7. Candy Brenner

My favorite memory happens every time I ride my bike. I am still riding the 26" Red Schwinn I got for Christmas in 1960.

6. Elizabeth Bocka

I’m at the top of a short, steep hill, straddling a garage sale road bike, and eyeing the dry puddle filled with loose gravel that sits at the exact point I need to make a 90 degree turn to avoid the pine trees on the other side of the drive. My sisters and brother and I have created a racing run on questionable terrain, and I need to get the fastest time. My heart is racing. I’m 12.

My favorite memory is that feeling in my chest: panic + exhilaration + deep need to win while balancing on top of the seemingly tenuous combination of gears and pedals and chains and handlebars. The feeling continued past the spray of pebbles, cutting too close to the pine needles, and finally amped up on the grassy open downhill where I could gain momentum and shave seconds pumping as hard as I could.

Getting the fastest time was a high for sure, but so was not wiping out on loose gravel! And I’ve managed to replicate the feeling (adult version) with road biking and pedal clips and Marion Ave hills.

5. Anna Reasor

Favorite memory or most memorable, not sure which. Many years ago I received a brand new bike for my birthday. It was the best bike on the block. I was so proud. I decided to show it off and had convinced my little sister to get on the back for a ride through the neighborhood. Growing up in Arizona you learn there are things you need to stay clear of, such as scorpions, snakes, tarantulas. Didn't see them often, but you knew they were out there. What you saw every day were cacti of every variety. Not allowed to ride in the street left only the sidewalk. Many folks back then decorated their yards with beautiful cacti. So as we were showing off and demonstrating my skills I saw a snake right in front of us. I panicked! As I swerved to miss the snake I went into someone's beautiful manicured cacti-filled lawn. Things kind of became a blur after that. We both landed right in the middle of the most cacti I had ever seen. Both of us crying and bleeding. I will never forget that ride.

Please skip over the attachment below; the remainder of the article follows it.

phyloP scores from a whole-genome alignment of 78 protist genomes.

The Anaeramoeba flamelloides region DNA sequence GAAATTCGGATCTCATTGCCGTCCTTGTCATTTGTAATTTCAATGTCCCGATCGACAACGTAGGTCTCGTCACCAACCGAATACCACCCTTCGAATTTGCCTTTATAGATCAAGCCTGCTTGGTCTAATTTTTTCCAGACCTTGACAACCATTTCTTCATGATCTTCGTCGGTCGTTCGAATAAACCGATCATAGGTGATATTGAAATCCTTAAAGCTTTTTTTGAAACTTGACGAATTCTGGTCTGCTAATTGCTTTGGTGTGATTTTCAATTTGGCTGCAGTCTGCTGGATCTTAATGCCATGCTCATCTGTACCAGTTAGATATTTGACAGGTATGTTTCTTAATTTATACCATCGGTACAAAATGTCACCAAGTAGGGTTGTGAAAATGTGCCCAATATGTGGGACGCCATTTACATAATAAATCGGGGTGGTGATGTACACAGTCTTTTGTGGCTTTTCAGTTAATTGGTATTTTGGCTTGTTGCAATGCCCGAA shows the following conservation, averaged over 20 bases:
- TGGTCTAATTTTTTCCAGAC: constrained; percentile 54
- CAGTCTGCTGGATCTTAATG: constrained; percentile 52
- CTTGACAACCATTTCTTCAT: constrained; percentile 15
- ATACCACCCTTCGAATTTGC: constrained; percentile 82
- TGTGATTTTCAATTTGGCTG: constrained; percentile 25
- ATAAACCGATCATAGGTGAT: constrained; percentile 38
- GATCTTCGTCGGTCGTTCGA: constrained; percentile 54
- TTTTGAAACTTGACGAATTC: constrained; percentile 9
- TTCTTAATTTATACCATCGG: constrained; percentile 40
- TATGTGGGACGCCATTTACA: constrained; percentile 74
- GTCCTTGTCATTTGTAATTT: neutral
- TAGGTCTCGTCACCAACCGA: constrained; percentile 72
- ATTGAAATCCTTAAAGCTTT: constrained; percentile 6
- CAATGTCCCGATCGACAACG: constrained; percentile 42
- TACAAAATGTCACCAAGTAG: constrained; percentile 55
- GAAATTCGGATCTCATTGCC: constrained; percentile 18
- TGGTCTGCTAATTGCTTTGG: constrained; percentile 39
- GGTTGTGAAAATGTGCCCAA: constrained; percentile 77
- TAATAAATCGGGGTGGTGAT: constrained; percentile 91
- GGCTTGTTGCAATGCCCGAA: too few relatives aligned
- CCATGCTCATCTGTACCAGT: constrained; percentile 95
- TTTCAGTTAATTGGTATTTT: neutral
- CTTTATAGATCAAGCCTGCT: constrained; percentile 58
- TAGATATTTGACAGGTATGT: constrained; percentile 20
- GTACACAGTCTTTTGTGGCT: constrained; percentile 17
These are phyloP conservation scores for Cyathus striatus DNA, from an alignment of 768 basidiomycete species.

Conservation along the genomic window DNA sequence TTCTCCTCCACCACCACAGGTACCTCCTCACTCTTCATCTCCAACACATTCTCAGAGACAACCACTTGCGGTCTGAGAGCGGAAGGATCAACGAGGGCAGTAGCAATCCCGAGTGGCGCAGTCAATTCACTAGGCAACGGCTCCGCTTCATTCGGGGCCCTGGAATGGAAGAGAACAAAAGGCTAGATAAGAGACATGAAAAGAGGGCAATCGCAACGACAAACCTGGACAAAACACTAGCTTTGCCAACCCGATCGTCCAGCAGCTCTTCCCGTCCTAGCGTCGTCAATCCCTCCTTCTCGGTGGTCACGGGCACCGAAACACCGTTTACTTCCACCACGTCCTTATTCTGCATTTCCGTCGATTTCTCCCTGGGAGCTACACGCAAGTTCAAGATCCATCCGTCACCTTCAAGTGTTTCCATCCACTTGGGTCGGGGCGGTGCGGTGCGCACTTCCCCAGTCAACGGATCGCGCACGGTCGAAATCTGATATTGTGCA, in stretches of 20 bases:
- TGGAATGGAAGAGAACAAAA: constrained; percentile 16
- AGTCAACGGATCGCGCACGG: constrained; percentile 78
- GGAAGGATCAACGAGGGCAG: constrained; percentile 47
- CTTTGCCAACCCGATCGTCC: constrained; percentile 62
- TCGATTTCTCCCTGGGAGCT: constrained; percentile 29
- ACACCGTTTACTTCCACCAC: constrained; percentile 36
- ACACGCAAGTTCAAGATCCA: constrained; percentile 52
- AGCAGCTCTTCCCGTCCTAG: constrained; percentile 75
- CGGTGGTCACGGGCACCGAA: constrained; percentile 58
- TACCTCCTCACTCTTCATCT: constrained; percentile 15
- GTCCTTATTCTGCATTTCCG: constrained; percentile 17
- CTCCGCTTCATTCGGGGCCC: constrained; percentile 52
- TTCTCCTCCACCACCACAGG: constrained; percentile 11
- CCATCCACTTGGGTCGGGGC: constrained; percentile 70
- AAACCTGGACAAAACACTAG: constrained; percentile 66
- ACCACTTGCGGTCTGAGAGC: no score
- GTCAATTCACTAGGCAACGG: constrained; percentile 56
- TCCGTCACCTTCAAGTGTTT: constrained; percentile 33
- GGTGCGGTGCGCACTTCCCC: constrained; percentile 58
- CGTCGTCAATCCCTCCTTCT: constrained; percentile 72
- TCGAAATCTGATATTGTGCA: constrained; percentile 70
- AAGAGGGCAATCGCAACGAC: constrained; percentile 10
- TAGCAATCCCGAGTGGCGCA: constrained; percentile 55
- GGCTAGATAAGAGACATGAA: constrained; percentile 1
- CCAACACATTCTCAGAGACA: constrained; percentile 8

4. Mathew Kuhn

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I was around 13 and was with my mom shopping at garage sales. Like most garage sales, it was kind of a boring day, looking at lots of used clothes and wore out toys when we stopped at our last sale and I saw it, a red Schwinn Continental road bike that was just my size. The red paint with slight gold flakes sparkled in the sun light. I had to have it but the $100 price was more than this 13-year-old could afford.

I showed it to my mom in hopes that she would see it for the beautiful piece of machinery it was and offer to pitch in and help me to take this beauty home, no luck.